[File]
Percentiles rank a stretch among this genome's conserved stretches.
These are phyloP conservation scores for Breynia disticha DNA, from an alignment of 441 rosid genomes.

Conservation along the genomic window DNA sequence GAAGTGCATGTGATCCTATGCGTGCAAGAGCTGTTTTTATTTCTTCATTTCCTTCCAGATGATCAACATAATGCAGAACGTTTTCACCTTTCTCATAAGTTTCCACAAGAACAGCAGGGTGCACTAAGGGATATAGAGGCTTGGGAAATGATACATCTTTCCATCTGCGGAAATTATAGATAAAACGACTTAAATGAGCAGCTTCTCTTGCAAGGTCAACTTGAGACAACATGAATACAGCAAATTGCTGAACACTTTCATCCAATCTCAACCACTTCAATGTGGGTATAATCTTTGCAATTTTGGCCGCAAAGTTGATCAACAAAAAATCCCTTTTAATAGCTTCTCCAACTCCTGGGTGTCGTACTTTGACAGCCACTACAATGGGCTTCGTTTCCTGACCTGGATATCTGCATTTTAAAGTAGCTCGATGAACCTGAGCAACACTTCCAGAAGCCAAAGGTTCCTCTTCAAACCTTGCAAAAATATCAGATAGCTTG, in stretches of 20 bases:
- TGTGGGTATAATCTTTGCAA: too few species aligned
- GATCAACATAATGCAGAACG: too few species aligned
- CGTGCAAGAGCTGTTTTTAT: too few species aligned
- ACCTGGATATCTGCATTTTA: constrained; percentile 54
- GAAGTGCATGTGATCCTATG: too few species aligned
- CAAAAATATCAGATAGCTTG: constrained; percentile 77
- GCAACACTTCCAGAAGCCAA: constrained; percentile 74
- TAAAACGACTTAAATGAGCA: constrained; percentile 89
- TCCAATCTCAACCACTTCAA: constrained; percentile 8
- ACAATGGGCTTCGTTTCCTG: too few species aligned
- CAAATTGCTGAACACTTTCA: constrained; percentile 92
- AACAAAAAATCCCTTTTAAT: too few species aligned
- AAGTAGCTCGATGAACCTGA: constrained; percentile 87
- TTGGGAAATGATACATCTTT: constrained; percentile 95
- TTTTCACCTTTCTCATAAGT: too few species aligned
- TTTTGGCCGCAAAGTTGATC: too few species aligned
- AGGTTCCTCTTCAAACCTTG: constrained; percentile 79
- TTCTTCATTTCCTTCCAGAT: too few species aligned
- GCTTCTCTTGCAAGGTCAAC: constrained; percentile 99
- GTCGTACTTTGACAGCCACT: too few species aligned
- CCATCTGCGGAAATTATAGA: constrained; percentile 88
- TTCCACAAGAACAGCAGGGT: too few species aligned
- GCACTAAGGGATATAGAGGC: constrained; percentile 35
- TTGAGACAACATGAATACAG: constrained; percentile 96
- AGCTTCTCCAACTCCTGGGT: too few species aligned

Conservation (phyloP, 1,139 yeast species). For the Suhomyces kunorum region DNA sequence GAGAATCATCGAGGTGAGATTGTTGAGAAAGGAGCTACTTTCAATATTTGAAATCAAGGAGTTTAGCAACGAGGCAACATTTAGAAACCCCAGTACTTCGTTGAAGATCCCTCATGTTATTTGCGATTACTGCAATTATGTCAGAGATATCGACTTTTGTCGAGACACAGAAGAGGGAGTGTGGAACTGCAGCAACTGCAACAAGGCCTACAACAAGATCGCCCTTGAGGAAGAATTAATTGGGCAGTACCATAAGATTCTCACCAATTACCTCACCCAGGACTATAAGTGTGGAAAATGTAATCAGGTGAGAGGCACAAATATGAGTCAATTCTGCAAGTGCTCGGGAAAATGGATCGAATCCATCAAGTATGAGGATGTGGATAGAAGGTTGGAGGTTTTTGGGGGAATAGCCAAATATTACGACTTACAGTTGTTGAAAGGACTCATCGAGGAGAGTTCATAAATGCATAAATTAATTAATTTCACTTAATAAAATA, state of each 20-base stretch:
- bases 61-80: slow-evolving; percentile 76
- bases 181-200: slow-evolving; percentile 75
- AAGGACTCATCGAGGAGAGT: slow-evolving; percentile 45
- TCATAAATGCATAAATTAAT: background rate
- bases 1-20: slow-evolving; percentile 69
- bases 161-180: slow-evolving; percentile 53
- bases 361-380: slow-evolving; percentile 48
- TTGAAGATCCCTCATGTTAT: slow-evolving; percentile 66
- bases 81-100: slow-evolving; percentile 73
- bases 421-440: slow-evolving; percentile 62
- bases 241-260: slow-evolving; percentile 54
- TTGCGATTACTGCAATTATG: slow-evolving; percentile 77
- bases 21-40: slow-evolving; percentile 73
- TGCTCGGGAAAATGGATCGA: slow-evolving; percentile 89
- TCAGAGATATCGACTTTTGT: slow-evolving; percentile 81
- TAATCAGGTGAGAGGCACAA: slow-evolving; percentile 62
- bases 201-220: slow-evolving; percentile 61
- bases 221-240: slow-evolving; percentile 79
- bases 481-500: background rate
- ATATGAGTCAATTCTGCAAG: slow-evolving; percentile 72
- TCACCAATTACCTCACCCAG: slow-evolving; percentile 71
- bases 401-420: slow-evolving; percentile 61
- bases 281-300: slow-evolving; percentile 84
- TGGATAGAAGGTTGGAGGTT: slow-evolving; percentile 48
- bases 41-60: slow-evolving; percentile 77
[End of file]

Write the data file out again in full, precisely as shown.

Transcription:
Percentiles rank a stretch among this genome's conserved stretches.
These are phyloP conservation scores for Breynia disticha DNA, from an alignment of 441 rosid genomes.

Conservation along the genomic window DNA sequence GAAGTGCATGTGATCCTATGCGTGCAAGAGCTGTTTTTATTTCTTCATTTCCTTCCAGATGATCAACATAATGCAGAACGTTTTCACCTTTCTCATAAGTTTCCACAAGAACAGCAGGGTGCACTAAGGGATATAGAGGCTTGGGAAATGATACATCTTTCCATCTGCGGAAATTATAGATAAAACGACTTAAATGAGCAGCTTCTCTTGCAAGGTCAACTTGAGACAACATGAATACAGCAAATTGCTGAACACTTTCATCCAATCTCAACCACTTCAATGTGGGTATAATCTTTGCAATTTTGGCCGCAAAGTTGATCAACAAAAAATCCCTTTTAATAGCTTCTCCAACTCCTGGGTGTCGTACTTTGACAGCCACTACAATGGGCTTCGTTTCCTGACCTGGATATCTGCATTTTAAAGTAGCTCGATGAACCTGAGCAACACTTCCAGAAGCCAAAGGTTCCTCTTCAAACCTTGCAAAAATATCAGATAGCTTG, in stretches of 20 bases:
- TGTGGGTATAATCTTTGCAA: too few species aligned
- GATCAACATAATGCAGAACG: too few species aligned
- CGTGCAAGAGCTGTTTTTAT: too few species aligned
- ACCTGGATATCTGCATTTTA: constrained; percentile 54
- GAAGTGCATGTGATCCTATG: too few species aligned
- CAAAAATATCAGATAGCTTG: constrained; percentile 77
- GCAACACTTCCAGAAGCCAA: constrained; percentile 74
- TAAAACGACTTAAATGAGCA: constrained; percentile 89
- TCCAATCTCAACCACTTCAA: constrained; percentile 8
- ACAATGGGCTTCGTTTCCTG: too few species aligned
- CAAATTGCTGAACACTTTCA: constrained; percentile 92
- AACAAAAAATCCCTTTTAAT: too few species aligned
- AAGTAGCTCGATGAACCTGA: constrained; percentile 87
- TTGGGAAATGATACATCTTT: constrained; percentile 95
- TTTTCACCTTTCTCATAAGT: too few species aligned
- TTTTGGCCGCAAAGTTGATC: too few species aligned
- AGGTTCCTCTTCAAACCTTG: constrained; percentile 79
- TTCTTCATTTCCTTCCAGAT: too few species aligned
- GCTTCTCTTGCAAGGTCAAC: constrained; percentile 99
- GTCGTACTTTGACAGCCACT: too few species aligned
- CCATCTGCGGAAATTATAGA: constrained; percentile 88
- TTCCACAAGAACAGCAGGGT: too few species aligned
- GCACTAAGGGATATAGAGGC: constrained; percentile 35
- TTGAGACAACATGAATACAG: constrained; percentile 96
- AGCTTCTCCAACTCCTGGGT: too few species aligned

Conservation (phyloP, 1,139 yeast species). For the Suhomyces kunorum region DNA sequence GAGAATCATCGAGGTGAGATTGTTGAGAAAGGAGCTACTTTCAATATTTGAAATCAAGGAGTTTAGCAACGAGGCAACATTTAGAAACCCCAGTACTTCGTTGAAGATCCCTCATGTTATTTGCGATTACTGCAATTATGTCAGAGATATCGACTTTTGTCGAGACACAGAAGAGGGAGTGTGGAACTGCAGCAACTGCAACAAGGCCTACAACAAGATCGCCCTTGAGGAAGAATTAATTGGGCAGTACCATAAGATTCTCACCAATTACCTCACCCAGGACTATAAGTGTGGAAAATGTAATCAGGTGAGAGGCACAAATATGAGTCAATTCTGCAAGTGCTCGGGAAAATGGATCGAATCCATCAAGTATGAGGATGTGGATAGAAGGTTGGAGGTTTTTGGGGGAATAGCCAAATATTACGACTTACAGTTGTTGAAAGGACTCATCGAGGAGAGTTCATAAATGCATAAATTAATTAATTTCACTTAATAAAATA, state of each 20-base stretch:
- bases 61-80: slow-evolving; percentile 76
- bases 181-200: slow-evolving; percentile 75
- AAGGACTCATCGAGGAGAGT: slow-evolving; percentile 45
- TCATAAATGCATAAATTAAT: background rate
- bases 1-20: slow-evolving; percentile 69
- bases 161-180: slow-evolving; percentile 53
- bases 361-380: slow-evolving; percentile 48
- TTGAAGATCCCTCATGTTAT: slow-evolving; percentile 66
- bases 81-100: slow-evolving; percentile 73
- bases 421-440: slow-evolving; percentile 62
- bases 241-260: slow-evolving; percentile 54
- TTGCGATTACTGCAATTATG: slow-evolving; percentile 77
- bases 21-40: slow-evolving; percentile 73
- TGCTCGGGAAAATGGATCGA: slow-evolving; percentile 89
- TCAGAGATATCGACTTTTGT: slow-evolving; percentile 81
- TAATCAGGTGAGAGGCACAA: slow-evolving; percentile 62
- bases 201-220: slow-evolving; percentile 61
- bases 221-240: slow-evolving; percentile 79
- bases 481-500: background rate
- ATATGAGTCAATTCTGCAAG: slow-evolving; percentile 72
- TCACCAATTACCTCACCCAG: slow-evolving; percentile 71
- bases 401-420: slow-evolving; percentile 61
- bases 281-300: slow-evolving; percentile 84
- TGGATAGAAGGTTGGAGGTT: slow-evolving; percentile 48
- bases 41-60: slow-evolving; percentile 77